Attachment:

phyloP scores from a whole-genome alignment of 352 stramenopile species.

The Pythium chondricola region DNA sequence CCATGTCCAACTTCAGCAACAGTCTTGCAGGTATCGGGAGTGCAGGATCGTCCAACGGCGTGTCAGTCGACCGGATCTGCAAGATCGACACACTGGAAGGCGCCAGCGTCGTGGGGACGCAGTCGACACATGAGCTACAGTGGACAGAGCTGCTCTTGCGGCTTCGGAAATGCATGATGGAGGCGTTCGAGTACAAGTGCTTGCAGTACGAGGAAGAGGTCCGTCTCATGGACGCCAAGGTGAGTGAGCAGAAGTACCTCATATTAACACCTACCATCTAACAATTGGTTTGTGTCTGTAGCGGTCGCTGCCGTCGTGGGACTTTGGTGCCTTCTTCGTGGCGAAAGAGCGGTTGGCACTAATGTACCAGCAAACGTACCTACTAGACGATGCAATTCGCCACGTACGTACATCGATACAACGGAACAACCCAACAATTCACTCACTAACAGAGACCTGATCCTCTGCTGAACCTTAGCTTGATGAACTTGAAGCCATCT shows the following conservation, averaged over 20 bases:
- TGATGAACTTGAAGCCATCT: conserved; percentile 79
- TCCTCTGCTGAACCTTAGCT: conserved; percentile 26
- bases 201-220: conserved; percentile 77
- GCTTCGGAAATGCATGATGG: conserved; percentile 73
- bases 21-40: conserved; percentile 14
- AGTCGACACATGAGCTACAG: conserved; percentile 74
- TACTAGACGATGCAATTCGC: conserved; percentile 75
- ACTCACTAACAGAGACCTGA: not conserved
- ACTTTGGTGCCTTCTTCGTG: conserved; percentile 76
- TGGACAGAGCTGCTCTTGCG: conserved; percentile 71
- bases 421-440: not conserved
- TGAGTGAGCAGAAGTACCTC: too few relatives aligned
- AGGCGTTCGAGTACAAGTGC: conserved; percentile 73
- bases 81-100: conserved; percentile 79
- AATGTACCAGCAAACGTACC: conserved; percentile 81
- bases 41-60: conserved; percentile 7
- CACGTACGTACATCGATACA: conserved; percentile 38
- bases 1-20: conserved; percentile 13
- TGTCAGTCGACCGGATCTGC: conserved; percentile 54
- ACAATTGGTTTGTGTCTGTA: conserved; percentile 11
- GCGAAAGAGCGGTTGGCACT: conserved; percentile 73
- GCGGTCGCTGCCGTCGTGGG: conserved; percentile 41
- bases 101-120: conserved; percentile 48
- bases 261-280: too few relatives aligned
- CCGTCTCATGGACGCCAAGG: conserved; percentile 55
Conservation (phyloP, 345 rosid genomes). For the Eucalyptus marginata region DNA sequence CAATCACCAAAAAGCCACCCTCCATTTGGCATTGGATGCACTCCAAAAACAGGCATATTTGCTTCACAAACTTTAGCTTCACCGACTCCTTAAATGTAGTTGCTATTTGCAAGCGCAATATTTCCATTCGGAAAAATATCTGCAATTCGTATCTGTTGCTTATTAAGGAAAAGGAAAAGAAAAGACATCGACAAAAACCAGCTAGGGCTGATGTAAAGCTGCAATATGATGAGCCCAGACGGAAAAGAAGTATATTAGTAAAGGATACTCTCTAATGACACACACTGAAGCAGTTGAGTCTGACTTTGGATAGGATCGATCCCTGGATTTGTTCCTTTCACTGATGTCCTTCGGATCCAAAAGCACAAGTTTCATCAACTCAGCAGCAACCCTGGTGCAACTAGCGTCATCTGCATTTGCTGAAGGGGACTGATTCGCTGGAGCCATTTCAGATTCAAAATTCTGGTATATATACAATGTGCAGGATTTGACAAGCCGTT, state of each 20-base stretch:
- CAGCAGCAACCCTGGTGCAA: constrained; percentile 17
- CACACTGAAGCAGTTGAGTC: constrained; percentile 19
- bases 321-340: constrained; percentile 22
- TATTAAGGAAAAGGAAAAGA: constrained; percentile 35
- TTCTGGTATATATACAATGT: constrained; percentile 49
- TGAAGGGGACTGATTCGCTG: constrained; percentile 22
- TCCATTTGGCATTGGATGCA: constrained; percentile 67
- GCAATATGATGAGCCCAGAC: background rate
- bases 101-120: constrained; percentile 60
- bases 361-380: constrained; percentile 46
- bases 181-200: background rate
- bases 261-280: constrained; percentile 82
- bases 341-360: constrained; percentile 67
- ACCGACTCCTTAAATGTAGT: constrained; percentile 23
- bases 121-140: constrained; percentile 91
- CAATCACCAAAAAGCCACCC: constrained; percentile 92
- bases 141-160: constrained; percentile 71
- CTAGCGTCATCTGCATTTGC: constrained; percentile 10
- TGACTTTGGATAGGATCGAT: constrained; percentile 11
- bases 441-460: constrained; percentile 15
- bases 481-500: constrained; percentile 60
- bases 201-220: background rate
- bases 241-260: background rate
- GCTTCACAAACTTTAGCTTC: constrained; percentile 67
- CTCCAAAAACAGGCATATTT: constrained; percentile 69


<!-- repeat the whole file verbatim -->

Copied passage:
phyloP scores from a whole-genome alignment of 352 stramenopile species.

The Pythium chondricola region DNA sequence CCATGTCCAACTTCAGCAACAGTCTTGCAGGTATCGGGAGTGCAGGATCGTCCAACGGCGTGTCAGTCGACCGGATCTGCAAGATCGACACACTGGAAGGCGCCAGCGTCGTGGGGACGCAGTCGACACATGAGCTACAGTGGACAGAGCTGCTCTTGCGGCTTCGGAAATGCATGATGGAGGCGTTCGAGTACAAGTGCTTGCAGTACGAGGAAGAGGTCCGTCTCATGGACGCCAAGGTGAGTGAGCAGAAGTACCTCATATTAACACCTACCATCTAACAATTGGTTTGTGTCTGTAGCGGTCGCTGCCGTCGTGGGACTTTGGTGCCTTCTTCGTGGCGAAAGAGCGGTTGGCACTAATGTACCAGCAAACGTACCTACTAGACGATGCAATTCGCCACGTACGTACATCGATACAACGGAACAACCCAACAATTCACTCACTAACAGAGACCTGATCCTCTGCTGAACCTTAGCTTGATGAACTTGAAGCCATCT shows the following conservation, averaged over 20 bases:
- TGATGAACTTGAAGCCATCT: conserved; percentile 79
- TCCTCTGCTGAACCTTAGCT: conserved; percentile 26
- bases 201-220: conserved; percentile 77
- GCTTCGGAAATGCATGATGG: conserved; percentile 73
- bases 21-40: conserved; percentile 14
- AGTCGACACATGAGCTACAG: conserved; percentile 74
- TACTAGACGATGCAATTCGC: conserved; percentile 75
- ACTCACTAACAGAGACCTGA: not conserved
- ACTTTGGTGCCTTCTTCGTG: conserved; percentile 76
- TGGACAGAGCTGCTCTTGCG: conserved; percentile 71
- bases 421-440: not conserved
- TGAGTGAGCAGAAGTACCTC: too few relatives aligned
- AGGCGTTCGAGTACAAGTGC: conserved; percentile 73
- bases 81-100: conserved; percentile 79
- AATGTACCAGCAAACGTACC: conserved; percentile 81
- bases 41-60: conserved; percentile 7
- CACGTACGTACATCGATACA: conserved; percentile 38
- bases 1-20: conserved; percentile 13
- TGTCAGTCGACCGGATCTGC: conserved; percentile 54
- ACAATTGGTTTGTGTCTGTA: conserved; percentile 11
- GCGAAAGAGCGGTTGGCACT: conserved; percentile 73
- GCGGTCGCTGCCGTCGTGGG: conserved; percentile 41
- bases 101-120: conserved; percentile 48
- bases 261-280: too few relatives aligned
- CCGTCTCATGGACGCCAAGG: conserved; percentile 55
Conservation (phyloP, 345 rosid genomes). For the Eucalyptus marginata region DNA sequence CAATCACCAAAAAGCCACCCTCCATTTGGCATTGGATGCACTCCAAAAACAGGCATATTTGCTTCACAAACTTTAGCTTCACCGACTCCTTAAATGTAGTTGCTATTTGCAAGCGCAATATTTCCATTCGGAAAAATATCTGCAATTCGTATCTGTTGCTTATTAAGGAAAAGGAAAAGAAAAGACATCGACAAAAACCAGCTAGGGCTGATGTAAAGCTGCAATATGATGAGCCCAGACGGAAAAGAAGTATATTAGTAAAGGATACTCTCTAATGACACACACTGAAGCAGTTGAGTCTGACTTTGGATAGGATCGATCCCTGGATTTGTTCCTTTCACTGATGTCCTTCGGATCCAAAAGCACAAGTTTCATCAACTCAGCAGCAACCCTGGTGCAACTAGCGTCATCTGCATTTGCTGAAGGGGACTGATTCGCTGGAGCCATTTCAGATTCAAAATTCTGGTATATATACAATGTGCAGGATTTGACAAGCCGTT, state of each 20-base stretch:
- CAGCAGCAACCCTGGTGCAA: constrained; percentile 17
- CACACTGAAGCAGTTGAGTC: constrained; percentile 19
- bases 321-340: constrained; percentile 22
- TATTAAGGAAAAGGAAAAGA: constrained; percentile 35
- TTCTGGTATATATACAATGT: constrained; percentile 49
- TGAAGGGGACTGATTCGCTG: constrained; percentile 22
- TCCATTTGGCATTGGATGCA: constrained; percentile 67
- GCAATATGATGAGCCCAGAC: background rate
- bases 101-120: constrained; percentile 60
- bases 361-380: constrained; percentile 46
- bases 181-200: background rate
- bases 261-280: constrained; percentile 82
- bases 341-360: constrained; percentile 67
- ACCGACTCCTTAAATGTAGT: constrained; percentile 23
- bases 121-140: constrained; percentile 91
- CAATCACCAAAAAGCCACCC: constrained; percentile 92
- bases 141-160: constrained; percentile 71
- CTAGCGTCATCTGCATTTGC: constrained; percentile 10
- TGACTTTGGATAGGATCGAT: constrained; percentile 11
- bases 441-460: constrained; percentile 15
- bases 481-500: constrained; percentile 60
- bases 201-220: background rate
- bases 241-260: background rate
- GCTTCACAAACTTTAGCTTC: constrained; percentile 67
- CTCCAAAAACAGGCATATTT: constrained; percentile 69